American restaurant chain Hooters has been given the green light to open two new UK sites, and it’s caused quite a stir with the locals.

The infamous ‘breastaurant’—which trades primarily in chicken wings and revealing uniforms—has been blasted as ‘regressive’ and ‘chauvinistic’ in the wake of two new outposts being approved in Greater Manchester’s Salford Quays and Liverpool.

“The location and nature of the business cause me serious concern,” said Salford Mayor Paul Dennett. “The nature of the business jars with the Greater Manchester Combined Authority’s gender-based violence strategy, reinforcing archaic and unwelcome attitudes towards women.

“Greater Manchester is home to 1.4 million women and girls and we will continue to champion progress towards gender equality. Hooters would be a regressive step for Salford and Greater Manchester.”

Which begs the question—is Hooters really as regressive as its backlash suggests?

Growing up in the Midwest, my female friends and I visited our local Hooters a number of times. Some of them even went on to work for the company. And to this day, one highly-corporate pal still says it was the best job she’s ever had.

Hooters’ reputation has long been tainted, plainly, on the fact that ‘Hooters Girls’ (the chain’s monikered waitresses) wear short shorts and low-cut tops. A so-called invitation for objectification.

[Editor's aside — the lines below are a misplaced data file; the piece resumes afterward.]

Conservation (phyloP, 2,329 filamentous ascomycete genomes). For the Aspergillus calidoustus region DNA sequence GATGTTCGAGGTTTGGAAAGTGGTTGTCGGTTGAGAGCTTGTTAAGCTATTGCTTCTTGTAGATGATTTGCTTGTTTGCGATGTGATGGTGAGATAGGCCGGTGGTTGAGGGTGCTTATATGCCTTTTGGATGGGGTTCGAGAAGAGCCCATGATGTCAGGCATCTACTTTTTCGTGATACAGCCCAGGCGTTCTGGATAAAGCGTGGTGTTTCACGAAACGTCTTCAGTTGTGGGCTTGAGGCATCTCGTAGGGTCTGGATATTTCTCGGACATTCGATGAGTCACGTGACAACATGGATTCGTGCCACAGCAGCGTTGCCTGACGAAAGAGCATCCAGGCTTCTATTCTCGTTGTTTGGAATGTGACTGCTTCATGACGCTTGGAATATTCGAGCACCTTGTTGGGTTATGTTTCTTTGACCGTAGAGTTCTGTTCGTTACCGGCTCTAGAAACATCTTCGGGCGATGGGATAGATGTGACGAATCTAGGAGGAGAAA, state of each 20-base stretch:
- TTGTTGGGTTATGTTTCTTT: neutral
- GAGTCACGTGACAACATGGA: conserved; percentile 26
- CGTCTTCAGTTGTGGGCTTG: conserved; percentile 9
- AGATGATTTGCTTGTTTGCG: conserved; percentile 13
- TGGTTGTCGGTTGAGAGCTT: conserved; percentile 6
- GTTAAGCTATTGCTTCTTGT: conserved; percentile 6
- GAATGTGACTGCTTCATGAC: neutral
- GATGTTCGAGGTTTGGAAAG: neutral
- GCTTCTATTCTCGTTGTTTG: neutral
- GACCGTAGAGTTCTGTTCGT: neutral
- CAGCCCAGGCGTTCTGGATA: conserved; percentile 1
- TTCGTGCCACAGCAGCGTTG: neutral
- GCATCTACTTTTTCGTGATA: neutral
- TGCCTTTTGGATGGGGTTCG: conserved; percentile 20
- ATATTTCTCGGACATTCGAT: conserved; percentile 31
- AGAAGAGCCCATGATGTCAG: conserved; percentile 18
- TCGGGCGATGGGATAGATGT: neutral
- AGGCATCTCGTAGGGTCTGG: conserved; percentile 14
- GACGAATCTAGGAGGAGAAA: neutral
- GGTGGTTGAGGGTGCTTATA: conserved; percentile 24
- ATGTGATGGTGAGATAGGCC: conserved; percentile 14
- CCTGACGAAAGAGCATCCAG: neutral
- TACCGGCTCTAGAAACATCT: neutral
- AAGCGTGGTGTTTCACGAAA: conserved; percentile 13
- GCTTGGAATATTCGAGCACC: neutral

Which is ironic, to an extent, given we’ll see women wearing even less on social media or nights out in the same cities.

To ban or forbid bars and restaurants from existing, based solely on the concept that women’s legs, arms and cleavage will be on show, would leave much of the western world’s city centres empty.

“I have spent years working with teenage lads around sexism and respectful behaviour and what it means to be a man. We have an obligation to speak out when things like this come up. This place makes the girls that work there seem like they are part of the menu. This is something that has no place in 2022,” said Men at Work founder Michael Conroy, as part of an open letter to the Mayors opposing the decision.

“It seems like something from the 1970s, a real throwback to an era we thought had gone. For a city council to consider giving a licence to a place like that sends a message of support for it. Hooters is just not okay.”

The facts, to me, are clear here: it is a woman’s right to work where she pleases, just as it is everyone else’s responsibility not to harass her.

Hooters is not the enemy, and vilifying a woman’s right to choose what she does for work—or with her body—is more regressive than a restaurant could ever be.

In response to the backlash, Rachael Moss—who will manage Hooters in Liverpool— said: “I am a mother with three children, two of which are small girls, and a qualified barrister.

“The Hooters brand is empowering and celebrating beautiful, strong women [sic]. We thrive on making people happy and I am happy to take my children there. I am proud to be part of this venture.”

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